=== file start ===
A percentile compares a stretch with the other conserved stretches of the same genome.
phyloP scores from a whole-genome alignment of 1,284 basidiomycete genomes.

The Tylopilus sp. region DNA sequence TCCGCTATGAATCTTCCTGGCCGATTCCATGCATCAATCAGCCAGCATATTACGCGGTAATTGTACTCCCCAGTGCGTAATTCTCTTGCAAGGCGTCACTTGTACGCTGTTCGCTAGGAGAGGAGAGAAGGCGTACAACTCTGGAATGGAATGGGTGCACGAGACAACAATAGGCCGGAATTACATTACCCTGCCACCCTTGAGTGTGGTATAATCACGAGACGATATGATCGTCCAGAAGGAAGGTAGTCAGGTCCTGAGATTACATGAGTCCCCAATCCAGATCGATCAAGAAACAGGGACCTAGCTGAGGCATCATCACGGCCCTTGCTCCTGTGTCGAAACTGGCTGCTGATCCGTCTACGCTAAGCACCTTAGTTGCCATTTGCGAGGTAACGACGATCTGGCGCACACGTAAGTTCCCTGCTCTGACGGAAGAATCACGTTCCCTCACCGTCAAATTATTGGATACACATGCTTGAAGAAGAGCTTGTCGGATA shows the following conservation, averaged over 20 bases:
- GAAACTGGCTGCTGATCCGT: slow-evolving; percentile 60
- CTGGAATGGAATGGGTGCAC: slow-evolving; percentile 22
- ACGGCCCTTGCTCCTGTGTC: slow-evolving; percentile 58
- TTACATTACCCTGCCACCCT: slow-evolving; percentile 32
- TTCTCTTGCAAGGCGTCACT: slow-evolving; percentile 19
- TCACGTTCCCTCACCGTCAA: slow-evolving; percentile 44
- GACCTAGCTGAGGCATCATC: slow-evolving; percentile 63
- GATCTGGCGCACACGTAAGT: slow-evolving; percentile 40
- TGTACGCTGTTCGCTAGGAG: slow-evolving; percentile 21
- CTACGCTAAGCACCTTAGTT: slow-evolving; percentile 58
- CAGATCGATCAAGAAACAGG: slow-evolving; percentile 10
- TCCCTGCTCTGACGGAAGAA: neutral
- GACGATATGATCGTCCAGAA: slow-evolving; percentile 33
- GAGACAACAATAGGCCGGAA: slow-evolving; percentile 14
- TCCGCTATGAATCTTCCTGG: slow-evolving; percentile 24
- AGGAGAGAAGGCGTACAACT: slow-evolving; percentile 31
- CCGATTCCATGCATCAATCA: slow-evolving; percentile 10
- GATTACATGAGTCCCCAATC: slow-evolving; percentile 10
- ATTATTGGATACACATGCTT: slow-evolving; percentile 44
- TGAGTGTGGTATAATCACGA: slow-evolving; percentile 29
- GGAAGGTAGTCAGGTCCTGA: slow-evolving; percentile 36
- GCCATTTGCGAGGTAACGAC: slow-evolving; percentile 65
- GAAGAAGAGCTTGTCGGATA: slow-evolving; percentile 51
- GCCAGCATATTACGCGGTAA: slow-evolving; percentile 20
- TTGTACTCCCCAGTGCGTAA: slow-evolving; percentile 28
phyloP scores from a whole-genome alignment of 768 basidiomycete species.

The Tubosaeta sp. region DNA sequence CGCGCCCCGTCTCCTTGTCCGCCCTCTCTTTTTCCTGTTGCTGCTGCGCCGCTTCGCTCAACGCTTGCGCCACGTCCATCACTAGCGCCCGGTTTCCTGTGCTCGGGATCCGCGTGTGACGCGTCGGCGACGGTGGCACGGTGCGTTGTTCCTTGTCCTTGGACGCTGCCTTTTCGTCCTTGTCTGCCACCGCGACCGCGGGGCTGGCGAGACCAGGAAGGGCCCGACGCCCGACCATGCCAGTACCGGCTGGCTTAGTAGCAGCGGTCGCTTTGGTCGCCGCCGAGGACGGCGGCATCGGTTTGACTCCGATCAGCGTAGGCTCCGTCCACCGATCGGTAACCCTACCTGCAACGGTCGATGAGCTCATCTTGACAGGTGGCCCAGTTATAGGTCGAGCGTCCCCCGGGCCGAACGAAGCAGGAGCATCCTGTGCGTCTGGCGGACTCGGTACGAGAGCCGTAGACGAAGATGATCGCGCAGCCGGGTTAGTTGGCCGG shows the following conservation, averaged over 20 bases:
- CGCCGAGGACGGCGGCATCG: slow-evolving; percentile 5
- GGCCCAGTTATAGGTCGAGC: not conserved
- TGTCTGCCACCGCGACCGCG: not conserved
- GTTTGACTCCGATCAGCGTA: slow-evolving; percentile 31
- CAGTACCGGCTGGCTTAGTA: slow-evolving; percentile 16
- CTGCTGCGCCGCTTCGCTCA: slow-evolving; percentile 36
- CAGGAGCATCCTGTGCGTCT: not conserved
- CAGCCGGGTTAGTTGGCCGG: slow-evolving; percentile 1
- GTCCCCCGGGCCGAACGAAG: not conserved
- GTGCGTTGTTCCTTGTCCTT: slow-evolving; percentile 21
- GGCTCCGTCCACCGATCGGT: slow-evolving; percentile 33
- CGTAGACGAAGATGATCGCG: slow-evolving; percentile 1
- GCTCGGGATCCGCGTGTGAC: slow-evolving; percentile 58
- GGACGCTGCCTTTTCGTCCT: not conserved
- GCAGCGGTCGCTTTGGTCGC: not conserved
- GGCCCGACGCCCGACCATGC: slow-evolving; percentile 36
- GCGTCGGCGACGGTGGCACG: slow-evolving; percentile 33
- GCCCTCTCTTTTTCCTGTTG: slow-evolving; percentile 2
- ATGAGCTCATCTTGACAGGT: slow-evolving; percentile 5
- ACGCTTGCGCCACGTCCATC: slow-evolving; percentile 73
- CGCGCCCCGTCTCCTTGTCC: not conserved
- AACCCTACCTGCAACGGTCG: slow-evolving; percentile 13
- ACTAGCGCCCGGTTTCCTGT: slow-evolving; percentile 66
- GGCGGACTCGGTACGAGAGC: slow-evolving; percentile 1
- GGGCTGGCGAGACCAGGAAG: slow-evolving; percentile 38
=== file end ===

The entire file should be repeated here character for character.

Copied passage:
A percentile compares a stretch with the other conserved stretches of the same genome.
phyloP scores from a whole-genome alignment of 1,284 basidiomycete genomes.

The Tylopilus sp. region DNA sequence TCCGCTATGAATCTTCCTGGCCGATTCCATGCATCAATCAGCCAGCATATTACGCGGTAATTGTACTCCCCAGTGCGTAATTCTCTTGCAAGGCGTCACTTGTACGCTGTTCGCTAGGAGAGGAGAGAAGGCGTACAACTCTGGAATGGAATGGGTGCACGAGACAACAATAGGCCGGAATTACATTACCCTGCCACCCTTGAGTGTGGTATAATCACGAGACGATATGATCGTCCAGAAGGAAGGTAGTCAGGTCCTGAGATTACATGAGTCCCCAATCCAGATCGATCAAGAAACAGGGACCTAGCTGAGGCATCATCACGGCCCTTGCTCCTGTGTCGAAACTGGCTGCTGATCCGTCTACGCTAAGCACCTTAGTTGCCATTTGCGAGGTAACGACGATCTGGCGCACACGTAAGTTCCCTGCTCTGACGGAAGAATCACGTTCCCTCACCGTCAAATTATTGGATACACATGCTTGAAGAAGAGCTTGTCGGATA shows the following conservation, averaged over 20 bases:
- GAAACTGGCTGCTGATCCGT: slow-evolving; percentile 60
- CTGGAATGGAATGGGTGCAC: slow-evolving; percentile 22
- ACGGCCCTTGCTCCTGTGTC: slow-evolving; percentile 58
- TTACATTACCCTGCCACCCT: slow-evolving; percentile 32
- TTCTCTTGCAAGGCGTCACT: slow-evolving; percentile 19
- TCACGTTCCCTCACCGTCAA: slow-evolving; percentile 44
- GACCTAGCTGAGGCATCATC: slow-evolving; percentile 63
- GATCTGGCGCACACGTAAGT: slow-evolving; percentile 40
- TGTACGCTGTTCGCTAGGAG: slow-evolving; percentile 21
- CTACGCTAAGCACCTTAGTT: slow-evolving; percentile 58
- CAGATCGATCAAGAAACAGG: slow-evolving; percentile 10
- TCCCTGCTCTGACGGAAGAA: neutral
- GACGATATGATCGTCCAGAA: slow-evolving; percentile 33
- GAGACAACAATAGGCCGGAA: slow-evolving; percentile 14
- TCCGCTATGAATCTTCCTGG: slow-evolving; percentile 24
- AGGAGAGAAGGCGTACAACT: slow-evolving; percentile 31
- CCGATTCCATGCATCAATCA: slow-evolving; percentile 10
- GATTACATGAGTCCCCAATC: slow-evolving; percentile 10
- ATTATTGGATACACATGCTT: slow-evolving; percentile 44
- TGAGTGTGGTATAATCACGA: slow-evolving; percentile 29
- GGAAGGTAGTCAGGTCCTGA: slow-evolving; percentile 36
- GCCATTTGCGAGGTAACGAC: slow-evolving; percentile 65
- GAAGAAGAGCTTGTCGGATA: slow-evolving; percentile 51
- GCCAGCATATTACGCGGTAA: slow-evolving; percentile 20
- TTGTACTCCCCAGTGCGTAA: slow-evolving; percentile 28
phyloP scores from a whole-genome alignment of 768 basidiomycete species.

The Tubosaeta sp. region DNA sequence CGCGCCCCGTCTCCTTGTCCGCCCTCTCTTTTTCCTGTTGCTGCTGCGCCGCTTCGCTCAACGCTTGCGCCACGTCCATCACTAGCGCCCGGTTTCCTGTGCTCGGGATCCGCGTGTGACGCGTCGGCGACGGTGGCACGGTGCGTTGTTCCTTGTCCTTGGACGCTGCCTTTTCGTCCTTGTCTGCCACCGCGACCGCGGGGCTGGCGAGACCAGGAAGGGCCCGACGCCCGACCATGCCAGTACCGGCTGGCTTAGTAGCAGCGGTCGCTTTGGTCGCCGCCGAGGACGGCGGCATCGGTTTGACTCCGATCAGCGTAGGCTCCGTCCACCGATCGGTAACCCTACCTGCAACGGTCGATGAGCTCATCTTGACAGGTGGCCCAGTTATAGGTCGAGCGTCCCCCGGGCCGAACGAAGCAGGAGCATCCTGTGCGTCTGGCGGACTCGGTACGAGAGCCGTAGACGAAGATGATCGCGCAGCCGGGTTAGTTGGCCGG shows the following conservation, averaged over 20 bases:
- CGCCGAGGACGGCGGCATCG: slow-evolving; percentile 5
- GGCCCAGTTATAGGTCGAGC: not conserved
- TGTCTGCCACCGCGACCGCG: not conserved
- GTTTGACTCCGATCAGCGTA: slow-evolving; percentile 31
- CAGTACCGGCTGGCTTAGTA: slow-evolving; percentile 16
- CTGCTGCGCCGCTTCGCTCA: slow-evolving; percentile 36
- CAGGAGCATCCTGTGCGTCT: not conserved
- CAGCCGGGTTAGTTGGCCGG: slow-evolving; percentile 1
- GTCCCCCGGGCCGAACGAAG: not conserved
- GTGCGTTGTTCCTTGTCCTT: slow-evolving; percentile 21
- GGCTCCGTCCACCGATCGGT: slow-evolving; percentile 33
- CGTAGACGAAGATGATCGCG: slow-evolving; percentile 1
- GCTCGGGATCCGCGTGTGAC: slow-evolving; percentile 58
- GGACGCTGCCTTTTCGTCCT: not conserved
- GCAGCGGTCGCTTTGGTCGC: not conserved
- GGCCCGACGCCCGACCATGC: slow-evolving; percentile 36
- GCGTCGGCGACGGTGGCACG: slow-evolving; percentile 33
- GCCCTCTCTTTTTCCTGTTG: slow-evolving; percentile 2
- ATGAGCTCATCTTGACAGGT: slow-evolving; percentile 5
- ACGCTTGCGCCACGTCCATC: slow-evolving; percentile 73
- CGCGCCCCGTCTCCTTGTCC: not conserved
- AACCCTACCTGCAACGGTCG: slow-evolving; percentile 13
- ACTAGCGCCCGGTTTCCTGT: slow-evolving; percentile 66
- GGCGGACTCGGTACGAGAGC: slow-evolving; percentile 1
- GGGCTGGCGAGACCAGGAAG: slow-evolving; percentile 38